What I’m proposing is that these stylistic practices have their own dynamic of power that is often at odds with the express aim of these practices. In A Thousand Plateaus, for example, Deleuze and Guattari contrast root-books and rhizome-books in the introduction to the work. Root-books are centralized, “paranoid” (in Deleuze and Guattari’s sense of the word), and presided over by an author-function that works much like a sovereign. Rhizome-books, by contrast, lack any centralizations, can be read in a variety of different ways, and connected to anything we might like. at 6:59 PM
Then, Segalen has his third epiphany, that every tale told to him by Leys in fact originated as a suggestion from Segalen himself, in his obsession with the Kuang Hsu Emperor, in his questions to the lad in their lessons and conversations, and his quest to gain entry into the Within, the Forbidden City. Leys took these questions and suggestions from Segalen, and built up from them an edifice of falsity and fantasy and fed it back to Segalen: ...from the very moment of our first meeting...Everything I said, he did. …
At this point the reader is reminded of the kind of narrative strategies used by Italo Calvino in If on a Winter's Night a Traveller. But whereas Calvino was exploring the psychology of reading, here the narratives games have an important philosophical function, which is to examine the different cultural attitudes towards indeterminacy itself.
The West, we can simply say, regards indeterminacy as problematic. The Western mind, trained in the precision of Aristotelian scientism and the Socratic syllogism, seeks to resolve indeterminacy into an either-or, or at least, tries to establish a clear boundary between component or antithetical elements of an entity. This is reflected in Indo-European, inflected languages, whose driving force is in the direction of disambiguation.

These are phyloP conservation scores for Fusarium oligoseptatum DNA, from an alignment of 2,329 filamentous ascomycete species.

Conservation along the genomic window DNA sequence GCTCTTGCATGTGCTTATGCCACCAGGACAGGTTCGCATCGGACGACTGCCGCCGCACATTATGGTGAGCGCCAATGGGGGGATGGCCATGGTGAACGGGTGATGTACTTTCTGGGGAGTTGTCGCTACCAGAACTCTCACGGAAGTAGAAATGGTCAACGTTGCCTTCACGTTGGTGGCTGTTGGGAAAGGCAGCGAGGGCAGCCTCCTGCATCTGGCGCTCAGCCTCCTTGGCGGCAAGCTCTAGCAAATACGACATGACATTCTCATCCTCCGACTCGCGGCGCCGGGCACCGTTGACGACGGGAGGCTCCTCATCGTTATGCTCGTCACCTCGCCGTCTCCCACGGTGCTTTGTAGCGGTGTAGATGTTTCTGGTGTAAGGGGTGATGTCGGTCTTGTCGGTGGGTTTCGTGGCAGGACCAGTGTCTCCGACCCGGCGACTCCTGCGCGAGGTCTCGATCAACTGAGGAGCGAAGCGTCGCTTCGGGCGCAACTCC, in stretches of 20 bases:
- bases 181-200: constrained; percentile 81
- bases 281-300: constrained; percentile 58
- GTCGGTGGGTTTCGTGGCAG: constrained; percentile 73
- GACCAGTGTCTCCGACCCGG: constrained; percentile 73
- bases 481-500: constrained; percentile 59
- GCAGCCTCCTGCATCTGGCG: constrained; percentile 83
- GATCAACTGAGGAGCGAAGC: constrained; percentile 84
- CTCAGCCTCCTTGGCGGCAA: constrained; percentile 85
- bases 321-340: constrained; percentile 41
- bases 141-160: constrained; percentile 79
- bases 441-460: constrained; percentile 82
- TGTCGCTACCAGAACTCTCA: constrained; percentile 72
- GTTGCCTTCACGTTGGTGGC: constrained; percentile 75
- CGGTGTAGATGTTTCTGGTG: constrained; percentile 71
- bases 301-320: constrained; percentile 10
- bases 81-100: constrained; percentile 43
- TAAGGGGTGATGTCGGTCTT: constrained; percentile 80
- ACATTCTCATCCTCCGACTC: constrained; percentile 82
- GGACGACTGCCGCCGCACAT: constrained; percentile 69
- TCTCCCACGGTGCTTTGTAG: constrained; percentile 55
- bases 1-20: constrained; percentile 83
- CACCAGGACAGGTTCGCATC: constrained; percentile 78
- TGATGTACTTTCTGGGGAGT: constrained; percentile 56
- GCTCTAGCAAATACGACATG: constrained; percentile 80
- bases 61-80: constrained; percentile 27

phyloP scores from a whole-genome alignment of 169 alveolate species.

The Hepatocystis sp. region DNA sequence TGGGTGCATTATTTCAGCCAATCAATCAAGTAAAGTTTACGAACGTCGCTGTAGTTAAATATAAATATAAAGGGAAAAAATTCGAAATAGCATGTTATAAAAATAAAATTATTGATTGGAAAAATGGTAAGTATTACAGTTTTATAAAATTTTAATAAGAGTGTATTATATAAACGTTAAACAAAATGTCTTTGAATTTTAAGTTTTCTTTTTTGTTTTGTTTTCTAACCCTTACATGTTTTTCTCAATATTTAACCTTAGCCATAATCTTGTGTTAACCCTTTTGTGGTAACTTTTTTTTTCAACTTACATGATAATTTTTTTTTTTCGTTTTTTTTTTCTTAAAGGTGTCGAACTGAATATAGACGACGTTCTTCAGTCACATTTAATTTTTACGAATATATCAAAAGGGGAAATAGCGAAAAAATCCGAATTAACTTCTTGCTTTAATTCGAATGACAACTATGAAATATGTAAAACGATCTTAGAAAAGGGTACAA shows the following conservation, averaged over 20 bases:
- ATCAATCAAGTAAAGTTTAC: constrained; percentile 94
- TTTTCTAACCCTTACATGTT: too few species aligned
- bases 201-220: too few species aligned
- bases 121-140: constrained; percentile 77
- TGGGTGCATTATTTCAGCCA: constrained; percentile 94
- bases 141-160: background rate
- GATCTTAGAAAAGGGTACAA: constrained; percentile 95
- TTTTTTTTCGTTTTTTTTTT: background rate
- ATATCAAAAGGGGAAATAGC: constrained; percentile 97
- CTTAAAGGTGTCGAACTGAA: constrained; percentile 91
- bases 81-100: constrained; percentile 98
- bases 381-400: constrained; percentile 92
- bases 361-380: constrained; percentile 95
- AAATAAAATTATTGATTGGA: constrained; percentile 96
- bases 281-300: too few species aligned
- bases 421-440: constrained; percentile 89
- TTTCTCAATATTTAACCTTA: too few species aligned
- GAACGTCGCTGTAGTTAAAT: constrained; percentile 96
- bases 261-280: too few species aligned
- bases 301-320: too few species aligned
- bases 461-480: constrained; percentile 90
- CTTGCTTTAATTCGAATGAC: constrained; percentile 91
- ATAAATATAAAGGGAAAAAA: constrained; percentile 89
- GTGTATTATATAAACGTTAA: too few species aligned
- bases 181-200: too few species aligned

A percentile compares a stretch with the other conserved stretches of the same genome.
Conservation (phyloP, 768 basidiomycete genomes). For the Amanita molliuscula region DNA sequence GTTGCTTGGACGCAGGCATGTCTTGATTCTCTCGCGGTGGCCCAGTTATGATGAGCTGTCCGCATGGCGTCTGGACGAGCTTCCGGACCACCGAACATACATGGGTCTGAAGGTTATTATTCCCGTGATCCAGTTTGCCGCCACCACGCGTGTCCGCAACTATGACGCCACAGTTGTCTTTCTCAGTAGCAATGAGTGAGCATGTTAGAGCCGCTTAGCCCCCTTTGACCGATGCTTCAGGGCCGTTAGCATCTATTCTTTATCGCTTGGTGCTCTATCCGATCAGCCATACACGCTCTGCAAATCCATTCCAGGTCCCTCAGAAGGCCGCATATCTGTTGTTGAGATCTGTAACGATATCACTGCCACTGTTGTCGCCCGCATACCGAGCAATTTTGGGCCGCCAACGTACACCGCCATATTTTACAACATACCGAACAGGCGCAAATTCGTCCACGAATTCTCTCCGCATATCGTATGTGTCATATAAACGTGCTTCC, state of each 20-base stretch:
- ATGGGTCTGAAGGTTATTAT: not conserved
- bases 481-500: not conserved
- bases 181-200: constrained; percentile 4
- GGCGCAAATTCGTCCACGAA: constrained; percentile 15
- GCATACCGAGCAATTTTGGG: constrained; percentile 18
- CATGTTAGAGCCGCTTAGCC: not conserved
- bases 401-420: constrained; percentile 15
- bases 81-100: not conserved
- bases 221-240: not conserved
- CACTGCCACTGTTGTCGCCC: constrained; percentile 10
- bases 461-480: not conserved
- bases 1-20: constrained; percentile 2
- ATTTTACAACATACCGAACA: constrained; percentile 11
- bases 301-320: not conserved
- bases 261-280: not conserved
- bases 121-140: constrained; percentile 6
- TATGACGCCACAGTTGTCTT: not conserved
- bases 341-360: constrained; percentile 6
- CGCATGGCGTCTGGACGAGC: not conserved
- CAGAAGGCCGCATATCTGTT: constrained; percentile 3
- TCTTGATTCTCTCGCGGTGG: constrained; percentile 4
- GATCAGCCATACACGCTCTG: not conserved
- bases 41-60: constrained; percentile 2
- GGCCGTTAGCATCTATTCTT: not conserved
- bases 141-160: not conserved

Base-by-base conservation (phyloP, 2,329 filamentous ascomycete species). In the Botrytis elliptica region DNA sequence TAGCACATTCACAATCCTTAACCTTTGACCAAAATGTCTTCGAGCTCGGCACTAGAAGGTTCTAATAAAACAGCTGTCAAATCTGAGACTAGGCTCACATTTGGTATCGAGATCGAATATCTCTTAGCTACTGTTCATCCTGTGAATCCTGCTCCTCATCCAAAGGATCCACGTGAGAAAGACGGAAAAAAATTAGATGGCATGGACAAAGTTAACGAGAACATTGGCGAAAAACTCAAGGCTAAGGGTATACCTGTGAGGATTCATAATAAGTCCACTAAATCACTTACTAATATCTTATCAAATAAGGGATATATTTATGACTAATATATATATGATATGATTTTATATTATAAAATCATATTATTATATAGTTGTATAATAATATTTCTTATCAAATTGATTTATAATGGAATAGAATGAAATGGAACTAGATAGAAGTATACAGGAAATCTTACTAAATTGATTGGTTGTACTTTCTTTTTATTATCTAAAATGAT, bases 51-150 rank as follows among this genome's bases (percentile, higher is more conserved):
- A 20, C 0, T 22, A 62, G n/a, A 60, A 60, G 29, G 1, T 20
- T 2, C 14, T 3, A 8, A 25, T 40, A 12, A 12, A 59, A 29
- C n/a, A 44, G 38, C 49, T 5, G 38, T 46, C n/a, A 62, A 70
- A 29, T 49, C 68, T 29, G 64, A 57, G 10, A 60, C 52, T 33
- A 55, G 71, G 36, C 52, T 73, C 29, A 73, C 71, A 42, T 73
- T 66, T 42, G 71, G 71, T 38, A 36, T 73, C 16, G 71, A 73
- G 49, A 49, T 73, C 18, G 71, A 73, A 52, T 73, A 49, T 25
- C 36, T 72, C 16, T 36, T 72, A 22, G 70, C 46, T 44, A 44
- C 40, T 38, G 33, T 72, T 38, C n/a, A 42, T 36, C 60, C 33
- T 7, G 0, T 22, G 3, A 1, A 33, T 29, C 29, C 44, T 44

The East, on the other hand, is much more comfortable with indeterminacy, with vagueness. Chinese characters embody several ideas and the distinctions between them are not sought; the Chinese language, with its lack of distinction between nouns and verbs, lack of pronoun use and so on, is much more capable of sustaining ambiguity. Indeed we can go further and say the whole language and culture privileges indeterminacy, and that the search for clarification, for disambiguation, is not its main direction. For the Chinese, the process of clarification carries with it the inherent danger of creating false distinctions where none exist in nature, of the false imposition of mind on matter, of the name obscuring the thing, of a wrong seeing.
The Western mind seeks either-or distinctions; the Chinese mind is unperturbed by dwelling in a state of what Keats called 'negative capability'…The circular, anticipatory structure of the novel, and the fact that Rene Leys is a European lad ensures that the dialogue between West and East happens in the mind of the reader, not only on the page…
The mystery of the ways in which the fictional story of Rene Leys anticipates the real story of Sir Edmund Backhouse only deepens when we learn that in his memoir, Decadence Mandchoue, which has only this year been published, Backhouse, also like Rene Leys, claimed to have been the secret lover of his Empress Dowager (old Buddha), and to have had intimate knowledge of the workings of the Manchu Dynasty. VS died in 1919, however, and knew nothing of Backhouse's disgrace. POSTED BY MURR AT 11:55 AM MONDAY, OCTOBER 10, 2011